• Maybe The Boeing Co loses money. Result: Moot. Someone else will have to do the work I was supposed to do. It still gets done.
  • Maybe I get fired. Result: Moot. There is so much variability in the engineering profession that I am sure even the worst engineer could survive for a year at an entry level job doing almost nothing, and then get another job at another company and do almost nothing for his/her whole life.
Now let us think about my current position as a middle school math teacher. Let us suppose again that I work as hard as I can and do everything I possibly can do. What is the net result?
  • Maybe some students are captiviated by the field of mathematics and devote their life to the study. Result: Significant for the student, moot for the world (statistically).
  • Maybe some students begin to view education as something powerful and useful. Result: Significant for the student, signficant for the community. These people become leaders of change in their own communities.
  • Maybe some students become empowered to follow what ever their dreams may be. Result: Significant. The world is in need of passion in and for every walk of life, every job and every region.
Now let us suppose that I suck as much as is possible to suck without doing something like physically assaulting a student (that is not even worthy of a thought experiment). The net result?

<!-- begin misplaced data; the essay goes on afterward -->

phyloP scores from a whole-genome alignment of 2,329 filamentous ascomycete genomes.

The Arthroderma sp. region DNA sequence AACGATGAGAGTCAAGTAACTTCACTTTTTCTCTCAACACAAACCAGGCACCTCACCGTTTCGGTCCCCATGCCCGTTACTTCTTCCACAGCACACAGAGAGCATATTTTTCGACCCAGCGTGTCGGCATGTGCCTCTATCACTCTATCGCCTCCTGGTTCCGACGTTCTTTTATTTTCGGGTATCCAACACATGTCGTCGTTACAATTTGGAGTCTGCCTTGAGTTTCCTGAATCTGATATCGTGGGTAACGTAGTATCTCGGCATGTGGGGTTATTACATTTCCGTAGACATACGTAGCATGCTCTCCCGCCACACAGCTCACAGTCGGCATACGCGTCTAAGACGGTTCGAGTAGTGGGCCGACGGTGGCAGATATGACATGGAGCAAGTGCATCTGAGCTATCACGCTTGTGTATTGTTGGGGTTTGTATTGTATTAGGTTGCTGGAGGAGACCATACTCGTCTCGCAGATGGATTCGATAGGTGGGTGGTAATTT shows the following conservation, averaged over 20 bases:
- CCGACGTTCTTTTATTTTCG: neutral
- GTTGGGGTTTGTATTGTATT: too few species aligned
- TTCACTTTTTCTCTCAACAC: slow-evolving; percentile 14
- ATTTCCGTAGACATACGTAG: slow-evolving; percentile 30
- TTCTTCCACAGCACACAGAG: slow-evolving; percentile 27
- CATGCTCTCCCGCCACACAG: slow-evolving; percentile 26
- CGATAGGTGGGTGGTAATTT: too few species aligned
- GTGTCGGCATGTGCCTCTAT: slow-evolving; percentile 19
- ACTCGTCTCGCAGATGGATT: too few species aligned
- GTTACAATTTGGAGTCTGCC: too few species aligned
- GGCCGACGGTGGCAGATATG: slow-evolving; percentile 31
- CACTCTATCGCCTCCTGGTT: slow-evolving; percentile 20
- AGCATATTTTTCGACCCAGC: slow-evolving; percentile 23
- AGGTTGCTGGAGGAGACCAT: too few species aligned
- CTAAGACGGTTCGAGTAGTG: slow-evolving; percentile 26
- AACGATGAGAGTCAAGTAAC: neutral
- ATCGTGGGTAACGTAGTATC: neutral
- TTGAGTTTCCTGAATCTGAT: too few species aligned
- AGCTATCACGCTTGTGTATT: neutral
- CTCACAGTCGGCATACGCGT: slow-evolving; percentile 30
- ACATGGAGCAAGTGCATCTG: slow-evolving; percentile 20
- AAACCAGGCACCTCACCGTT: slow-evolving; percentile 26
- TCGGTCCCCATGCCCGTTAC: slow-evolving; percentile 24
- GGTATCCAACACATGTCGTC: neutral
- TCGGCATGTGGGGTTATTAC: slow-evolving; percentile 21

• Maybe some students belief in the education is crushed. Result: The drop out and continue the cycle of poverty in the areas we teach.
  • Maybe some students hopes of success are dashed. Result: Anger and violence. With no hope for anything better, desperation leads to very unpredictable results.
I have made THE CONTINUUM OF INFLUENCE to display these results. The blue bar is the potential influnece for education. The red bar is the potential influence in the corporate job I could be working. Please think of them as light sabers.

Tuesday, October 10, 2006

Get you some trainin

Yesterday was Columbus Day. My students did not have school.

I had professional development.

Here's the thing about professional development. *shh* Come here.
There isn't much development. And it's not very professional.

Although we *did* watch Akeelah and the Bee, which is a splendid movie, in my humble opinion.

No, professional development is not my favorite thing. It seems that it usually is a set of hoops, with some smoke and mirrors designed to make those hoops look like something worthwhile. Oh well.

Today I get to teach again. The first 9 weeks ends on Friday.

I have already taught for 8 weeks. That is amazing!

Sunday, October 08, 2006

The Downward Spiral

During Orientation, Teach for America told us that there is a general trend in emotional and physical health for all first year teachers. It is shown at right.

I think I have already passed through the sharp decline and moved into the slight increase stage. But then again, maybe not.

This weekend I took it upon myself to engage in a luxury that I have not permitted myself in quite a while; I read.

I read three books written by David Brin. His blog I read regularly, but I am just getting into his science fiction work. I thought it was quite excellent. Very strong themes of ecological awareness and conservation, as well as political moderation (but not at the expense of indecisevness).

Today, I read One Day All Children.. by Wendy Kopp. Read it. It's inspiring. And it describes (obliquely) the experiences that I am going through.